Every measure of prudence ought to be assumed for the eventual total extirpation of slavery from the United States. I have throughout my whole life held the practice of slavery in abhorrence (Hyatt, 1726: The Year that Defined America, 101).

This turn against slavery was expressed in the founding documents they formulated, which contain no classifications based or race or skin color. Neither are the words “slave” and “slavery” anywhere to be found therein. Indeed, America’s founding generation understood the founding documents to be statements against slavery and abolitionists used them in their fight against that horrible institution.

The Founders believed that they had set the new nation on a course for the soon and complete elimination of slavery. They did not, however, anticipate the invention of the cotton gin nor that following generations would not follow through on the course they had laid out.

Those who have carefully studied history understand that slavery, Jim Crow, and racial segregation were not the vision of America’s founding fathers. Frederick Douglass, perhaps the greatest of the abolitionists, understood this.

Frederick Douglass Lauded America’s Founders

Douglas (1818–1895) lauded America’s founding documents in a July 4th speech in 1852. He referred to the U.S. Constitution as “a glorious liberty document” and praised the Declaration of Independence, saying,

The principles obtained in the Declaration of Independence are saving principles. Stand by those principles. Be true to them on all occasions, in all places, against all foes, whatever the cost.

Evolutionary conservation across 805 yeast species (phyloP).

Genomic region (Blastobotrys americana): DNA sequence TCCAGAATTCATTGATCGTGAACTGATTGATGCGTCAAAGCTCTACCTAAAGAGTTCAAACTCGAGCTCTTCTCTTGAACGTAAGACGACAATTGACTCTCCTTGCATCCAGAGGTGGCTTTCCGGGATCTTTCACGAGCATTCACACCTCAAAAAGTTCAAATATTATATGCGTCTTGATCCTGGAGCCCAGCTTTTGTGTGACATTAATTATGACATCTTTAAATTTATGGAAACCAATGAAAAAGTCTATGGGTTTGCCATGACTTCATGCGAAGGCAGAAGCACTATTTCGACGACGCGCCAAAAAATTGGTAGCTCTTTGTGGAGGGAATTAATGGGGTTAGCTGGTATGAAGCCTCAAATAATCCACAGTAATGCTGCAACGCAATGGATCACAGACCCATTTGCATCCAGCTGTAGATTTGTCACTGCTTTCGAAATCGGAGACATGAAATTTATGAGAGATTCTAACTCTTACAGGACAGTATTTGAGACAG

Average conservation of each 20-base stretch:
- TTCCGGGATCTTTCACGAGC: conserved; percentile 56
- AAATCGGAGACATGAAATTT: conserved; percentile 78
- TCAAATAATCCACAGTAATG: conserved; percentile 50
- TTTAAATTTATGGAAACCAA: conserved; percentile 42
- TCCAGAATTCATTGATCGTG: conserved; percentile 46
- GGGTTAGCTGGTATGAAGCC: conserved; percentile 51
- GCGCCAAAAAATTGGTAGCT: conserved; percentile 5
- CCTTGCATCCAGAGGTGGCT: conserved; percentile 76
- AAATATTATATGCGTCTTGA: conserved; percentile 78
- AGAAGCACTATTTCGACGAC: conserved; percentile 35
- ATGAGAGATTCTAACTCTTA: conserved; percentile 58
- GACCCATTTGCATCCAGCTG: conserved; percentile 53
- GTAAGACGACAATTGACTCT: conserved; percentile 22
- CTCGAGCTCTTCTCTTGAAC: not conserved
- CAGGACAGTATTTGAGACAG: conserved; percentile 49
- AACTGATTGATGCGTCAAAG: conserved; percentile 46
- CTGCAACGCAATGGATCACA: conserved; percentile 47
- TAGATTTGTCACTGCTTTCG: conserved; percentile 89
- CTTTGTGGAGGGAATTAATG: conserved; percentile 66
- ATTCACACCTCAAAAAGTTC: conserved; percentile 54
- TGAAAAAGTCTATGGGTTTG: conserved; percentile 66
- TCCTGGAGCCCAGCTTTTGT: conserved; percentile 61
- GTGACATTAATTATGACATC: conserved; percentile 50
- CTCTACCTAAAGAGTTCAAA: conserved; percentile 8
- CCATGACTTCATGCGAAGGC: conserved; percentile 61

He also spoke highly of America’s Founding Fathers, saying,

Fellow Citizens, I am not wanting in respect for the fathers of this republic. The signers of the Declaration of Independence were brave men. They were great men too—great enough to give fame to a great age. It does not often happen to a nation to raise, at one time, such a number of truly great men (Hyatt, Abolitionist FoundingFathers, 52).

We Need to Revisit Our Origins

The answer for class, political, and racial division in America today is not another government program or handout. There must be a return to the God of our founders, who turned to Him in their times of need. That is why there were at least 15 days of prayer and fasting proclaimed by the Continental Congress during the Revolutionary War. It is why one of the most iconic paintings of that war is of George Washington on his knees in prayer.

It is why, in the midst of the Civil War, Abraham Lincoln proclaimed a day of humiliation, prayer, and fasting in which he called on the nation to repent for personal and national sins and cry out to God for mercy. After this day of repentance and prayer there was an immediate change in the direction of the war. It soon ended, the slaves, were free, and the Union was preserved.

God has not changed and if He can find a core, remnant people who will fulfill the conditions of II Chronicles 7:14, there is no question that He will visit this land with another Great Awakening that will probably outshine all those that have gone before.

This article is derived from books by Dr. Eddie Hyatt entitled, Abolitionist Founding Fathers and 1726: The Year that Defined America, available from Amazon and his website at http://eddiehyatt.com.



John Jay (1745-1829), America’s first Chief Justice of the Supreme Court, gave some very direct advice about how to vote this November. That his advice will seem shocking to so many is only indicative of how far we have strayed, as a nation, from the mindset of America’s founding generation

Let Christian Morality Be Your Guide

Jay was a lawyer from New York, a member of the Continental Congress, and a passionate abolitionist. He was one of the authors of the Federalist Papers, along with Alexander Hamilton and James Madison.

Held in very high esteem by his generation, George Washington appointed him to be the nation’s first Chief Justice of the newly formed United States Supreme Court. He served in this capacity from 1789 to 1795. He then served as governor of New York from 1795 to 1801 and was able to push through a law outlawing slavery in that state.